The evolution of grocery bags

Plastic or paper? I first heard of the question after a couple of days of my arrival to the United States when I was out with my brother for Thanksgiving grocery shopping. I was confused and did not know what to say to the bagger. We did not have such luxurious option in Vietnam. We brought our own grocery bag to the market. And while I was thinking which one would do a better job, my brother yelled out from behind “plastic”. I turned to my brother with a weird puzzled look on my face and without even asking, my brother whispered making sure no one could hear him “they can be used as trash bags later”. After all it is not about which bag is a stronger bag but more about what else we can use them for after all that groceries are unloaded. If it was not about using plastic bag as trash bag or financial issue, which one would you choose? Well, hold your thought for now.

Hundred of years ago, there were “general stores” that sold everything such as meats, groceries, hardware and necessities in bulk. Breaking up in small quantities was a vixen problem. Many people came with baskets or tote bag of jute, if not some asked for brown paper bag. The first paper bag making machine was designed and put into manufacturing in 1852 by a 35 years old schoolmaster, Francis Wolle, in Bethlehem, Pennsylvania. Today the Union Bag and Paper Corporation, founded by Wolle, his brother and others, is the largest mill of its kind in the world. Each day the company produces 35 million paper bags, which is around 9 billion per year. Each family in the United States uses roughly 250 bags per year. The competition, however, just had begun. In 1977 the plastic industry introduced their version open grocery bags with carrying handles to compete against the brown paper bag. Californians only use more than 19 billion plastic grocery bags (380 billion nation-wide) each year, roughly 552 bags per person, which is twice the amount of paper bag usage. Indeed industry figures show that 90 percent of all grocery bags are plastic. Plastic bags are popular for light weight, easy to handle, convenient, water-resistance and reusable.

Well, the competition finish line does not end there. Many studies have shown that plastic bags do not biodegrade. They can linger in the environment for more than 1,000 years, which means all the early plastic bags are still around. The recycling process is quite energy intensive. Recycling one ton of plastic bags is about the same as using up 11 barrels of oil. According to the United States Environmental Protection Agency, only 1% of plastic bags were recycled in 2000. If plastic bags do not clog the storm drains, they would end up in the mouths of sea turtles, whales and other marine animals. An estimate of 3 million tons are floating in the Pacific Ocean 1,000 miles off west of San Francisco. Thus, this enormous amount can cover twice the size of Texas. What about paper bags? Fourteen million trees were cut in 1999 to produce the ten billion paper grocery bags used by Americans that year. The energy required to recycle papers is twice as much for plastic. In response to this issue, on Tuesday 11/20/2007, the city of San Francisco took the lead and banned large grocery stores from giving out traditional plastic bags. Fine can be up to $500 if not comply. Soon after Oakland, CA passed similar ban that went into effect in 2008. Another two big cities, London and Paris, followed San Francisco’s lead in the effort of going green. On January 22, 2008, Whole Foods Market, leading in natural and organic foods grocery store, announced that they will end the plastic bags era at their checkout stands to be plastic free by Earth Day, April 22, 2008. They will be the first supermarket to completely eliminate plastic bags to protect the environment and conserve natural resources.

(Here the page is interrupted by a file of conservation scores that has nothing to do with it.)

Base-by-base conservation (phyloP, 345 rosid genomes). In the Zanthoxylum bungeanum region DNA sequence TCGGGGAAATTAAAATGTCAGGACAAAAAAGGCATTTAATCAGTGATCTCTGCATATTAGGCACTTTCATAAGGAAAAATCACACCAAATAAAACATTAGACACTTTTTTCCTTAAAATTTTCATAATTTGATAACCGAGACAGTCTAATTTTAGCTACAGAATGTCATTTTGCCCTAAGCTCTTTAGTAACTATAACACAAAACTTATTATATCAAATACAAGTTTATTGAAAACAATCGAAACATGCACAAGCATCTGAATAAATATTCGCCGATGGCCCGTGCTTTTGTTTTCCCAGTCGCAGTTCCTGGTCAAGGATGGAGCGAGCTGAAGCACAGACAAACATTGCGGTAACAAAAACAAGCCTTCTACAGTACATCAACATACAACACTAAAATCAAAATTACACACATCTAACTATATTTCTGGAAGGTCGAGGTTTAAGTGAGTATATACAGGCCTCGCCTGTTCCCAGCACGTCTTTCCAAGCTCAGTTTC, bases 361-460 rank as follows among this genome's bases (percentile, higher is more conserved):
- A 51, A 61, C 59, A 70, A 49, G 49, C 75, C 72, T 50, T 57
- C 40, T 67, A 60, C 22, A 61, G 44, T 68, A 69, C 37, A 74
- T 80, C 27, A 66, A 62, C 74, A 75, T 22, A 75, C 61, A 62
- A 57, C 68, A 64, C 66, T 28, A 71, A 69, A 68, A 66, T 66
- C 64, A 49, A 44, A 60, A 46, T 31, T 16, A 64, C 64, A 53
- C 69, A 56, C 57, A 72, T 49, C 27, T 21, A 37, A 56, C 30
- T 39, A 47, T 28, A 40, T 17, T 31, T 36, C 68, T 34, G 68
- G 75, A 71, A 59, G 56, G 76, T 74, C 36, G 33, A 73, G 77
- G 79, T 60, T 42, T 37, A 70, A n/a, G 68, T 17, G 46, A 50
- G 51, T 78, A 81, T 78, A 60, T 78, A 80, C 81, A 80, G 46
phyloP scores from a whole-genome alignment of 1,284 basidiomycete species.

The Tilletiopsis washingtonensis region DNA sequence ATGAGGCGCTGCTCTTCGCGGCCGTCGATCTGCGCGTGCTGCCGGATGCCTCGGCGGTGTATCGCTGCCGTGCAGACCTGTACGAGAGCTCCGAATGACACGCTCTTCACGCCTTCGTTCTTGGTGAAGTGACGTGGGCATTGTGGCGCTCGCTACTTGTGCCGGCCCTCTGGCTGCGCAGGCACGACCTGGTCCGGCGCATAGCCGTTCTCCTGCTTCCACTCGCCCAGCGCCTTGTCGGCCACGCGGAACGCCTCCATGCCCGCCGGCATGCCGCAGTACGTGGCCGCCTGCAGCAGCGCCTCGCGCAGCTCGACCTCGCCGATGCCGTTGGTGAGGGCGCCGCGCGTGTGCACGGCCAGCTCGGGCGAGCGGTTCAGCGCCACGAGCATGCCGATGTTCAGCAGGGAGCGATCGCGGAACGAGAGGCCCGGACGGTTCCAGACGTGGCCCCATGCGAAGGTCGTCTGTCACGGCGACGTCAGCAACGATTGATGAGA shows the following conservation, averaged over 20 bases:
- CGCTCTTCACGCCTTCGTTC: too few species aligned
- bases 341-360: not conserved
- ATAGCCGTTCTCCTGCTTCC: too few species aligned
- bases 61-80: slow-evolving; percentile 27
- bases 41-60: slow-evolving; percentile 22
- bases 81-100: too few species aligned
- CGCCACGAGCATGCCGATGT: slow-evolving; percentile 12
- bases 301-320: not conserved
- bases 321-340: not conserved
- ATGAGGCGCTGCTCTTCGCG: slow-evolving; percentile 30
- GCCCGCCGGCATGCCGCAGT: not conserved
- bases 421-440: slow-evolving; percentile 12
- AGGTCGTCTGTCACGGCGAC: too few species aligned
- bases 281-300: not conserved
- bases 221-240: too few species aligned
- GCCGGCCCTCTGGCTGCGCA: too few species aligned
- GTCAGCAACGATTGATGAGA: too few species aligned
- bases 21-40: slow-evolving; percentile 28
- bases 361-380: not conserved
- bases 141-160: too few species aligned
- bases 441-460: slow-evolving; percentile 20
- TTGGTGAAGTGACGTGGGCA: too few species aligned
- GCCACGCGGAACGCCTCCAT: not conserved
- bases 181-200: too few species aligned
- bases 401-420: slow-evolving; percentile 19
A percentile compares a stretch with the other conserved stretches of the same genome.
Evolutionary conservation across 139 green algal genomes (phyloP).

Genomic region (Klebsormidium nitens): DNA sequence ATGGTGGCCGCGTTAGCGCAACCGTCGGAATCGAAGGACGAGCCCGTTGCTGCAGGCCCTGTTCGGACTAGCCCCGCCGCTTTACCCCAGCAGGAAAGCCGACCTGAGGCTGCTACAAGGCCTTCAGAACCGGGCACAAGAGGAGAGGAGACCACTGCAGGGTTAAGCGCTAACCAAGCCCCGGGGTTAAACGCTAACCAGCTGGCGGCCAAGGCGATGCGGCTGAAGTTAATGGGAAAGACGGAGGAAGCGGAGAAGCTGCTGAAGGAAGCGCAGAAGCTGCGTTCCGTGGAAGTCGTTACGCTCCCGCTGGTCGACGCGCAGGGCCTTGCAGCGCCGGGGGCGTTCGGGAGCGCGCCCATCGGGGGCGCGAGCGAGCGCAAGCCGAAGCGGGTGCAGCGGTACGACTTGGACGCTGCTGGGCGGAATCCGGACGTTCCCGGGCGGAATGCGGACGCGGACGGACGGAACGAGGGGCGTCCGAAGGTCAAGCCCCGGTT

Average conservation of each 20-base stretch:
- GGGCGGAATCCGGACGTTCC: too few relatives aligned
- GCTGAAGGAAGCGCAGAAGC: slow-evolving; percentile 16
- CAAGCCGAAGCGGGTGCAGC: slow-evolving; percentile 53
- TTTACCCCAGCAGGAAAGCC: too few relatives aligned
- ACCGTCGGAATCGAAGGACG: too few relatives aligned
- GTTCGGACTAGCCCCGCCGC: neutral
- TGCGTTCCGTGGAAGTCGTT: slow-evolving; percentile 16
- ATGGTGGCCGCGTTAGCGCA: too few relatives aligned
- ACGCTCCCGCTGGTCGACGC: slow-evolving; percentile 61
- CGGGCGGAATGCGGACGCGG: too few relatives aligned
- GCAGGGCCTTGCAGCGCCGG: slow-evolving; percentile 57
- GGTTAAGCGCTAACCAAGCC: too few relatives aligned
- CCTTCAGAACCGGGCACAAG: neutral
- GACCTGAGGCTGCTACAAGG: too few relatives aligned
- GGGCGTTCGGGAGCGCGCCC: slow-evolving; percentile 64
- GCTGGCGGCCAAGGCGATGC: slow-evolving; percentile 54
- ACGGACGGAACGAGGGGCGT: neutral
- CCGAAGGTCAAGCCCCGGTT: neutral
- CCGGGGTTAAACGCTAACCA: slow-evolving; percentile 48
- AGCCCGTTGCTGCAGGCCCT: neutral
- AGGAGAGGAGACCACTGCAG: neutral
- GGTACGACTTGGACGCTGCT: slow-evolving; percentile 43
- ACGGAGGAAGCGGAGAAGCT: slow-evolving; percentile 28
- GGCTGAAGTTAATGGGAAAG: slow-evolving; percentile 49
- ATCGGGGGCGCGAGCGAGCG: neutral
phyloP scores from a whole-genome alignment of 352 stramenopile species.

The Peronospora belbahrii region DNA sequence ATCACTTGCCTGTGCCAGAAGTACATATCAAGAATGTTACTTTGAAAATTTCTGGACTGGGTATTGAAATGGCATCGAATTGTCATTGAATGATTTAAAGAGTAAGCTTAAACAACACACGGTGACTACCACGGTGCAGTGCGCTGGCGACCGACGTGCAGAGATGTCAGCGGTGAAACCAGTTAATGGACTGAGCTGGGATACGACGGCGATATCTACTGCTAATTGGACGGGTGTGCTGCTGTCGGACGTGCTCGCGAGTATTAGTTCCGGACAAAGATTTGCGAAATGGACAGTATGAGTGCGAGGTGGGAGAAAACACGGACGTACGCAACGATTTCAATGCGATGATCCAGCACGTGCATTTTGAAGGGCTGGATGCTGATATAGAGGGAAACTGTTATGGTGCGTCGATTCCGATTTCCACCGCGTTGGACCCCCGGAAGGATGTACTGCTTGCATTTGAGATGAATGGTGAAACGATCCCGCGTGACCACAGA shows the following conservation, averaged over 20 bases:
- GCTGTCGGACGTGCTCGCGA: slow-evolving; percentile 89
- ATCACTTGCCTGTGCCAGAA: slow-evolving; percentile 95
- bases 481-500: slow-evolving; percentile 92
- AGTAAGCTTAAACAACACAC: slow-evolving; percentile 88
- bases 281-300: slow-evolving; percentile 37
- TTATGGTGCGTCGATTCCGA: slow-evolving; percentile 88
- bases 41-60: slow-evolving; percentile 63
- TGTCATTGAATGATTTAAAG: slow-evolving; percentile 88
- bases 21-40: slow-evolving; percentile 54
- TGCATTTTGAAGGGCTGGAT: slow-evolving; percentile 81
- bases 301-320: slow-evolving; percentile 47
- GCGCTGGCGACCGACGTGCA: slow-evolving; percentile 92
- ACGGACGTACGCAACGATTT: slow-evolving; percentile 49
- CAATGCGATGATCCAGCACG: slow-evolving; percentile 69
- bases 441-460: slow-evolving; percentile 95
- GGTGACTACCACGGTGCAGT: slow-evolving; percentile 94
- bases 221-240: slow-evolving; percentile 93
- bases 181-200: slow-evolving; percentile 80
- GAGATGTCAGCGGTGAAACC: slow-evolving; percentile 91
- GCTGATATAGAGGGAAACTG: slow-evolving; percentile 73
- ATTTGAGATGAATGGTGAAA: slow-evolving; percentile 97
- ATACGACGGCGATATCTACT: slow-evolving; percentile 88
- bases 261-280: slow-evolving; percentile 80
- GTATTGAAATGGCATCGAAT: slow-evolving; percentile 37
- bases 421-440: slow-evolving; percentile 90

Consequently, the grocery bags market is yet going through another evolution and design iteration – cloth bag. This time the main focus is about keeping the environment green. Some of these bags are made of 100% natural, unbleached cotton. The fabric weight is a strong 10 ounce canvas duck and can easily hold 40 pounds (19 kg). They can be easily found for as cheap as $1 at Safeway, Trader Joe’s, Whole Foods and even at mom-and-pop grocery stores. They come with different sizes and style. There are cute “pink” cloth bags out there for stylish female shoppers, as well as just plain canvas for macho male shoppers or as green as the environment should be for the environmentalists. The choice is yours.

Going back to my question earlier about your choice between plastic and paper – how’s about cloth? As a matter of fact, I am proud to say that people in Vietnam have long contributed to the effort of going green by bring their own bags to the supermarkets. How can we not apply the same habit and mentality else where? Going green is no longer an option but rather an action that each one of us is responsible for. It just takes one person at a time to start with and others will follow. If you can do one good thing for the environment this Earth Day, go get yourself a cloth bag!

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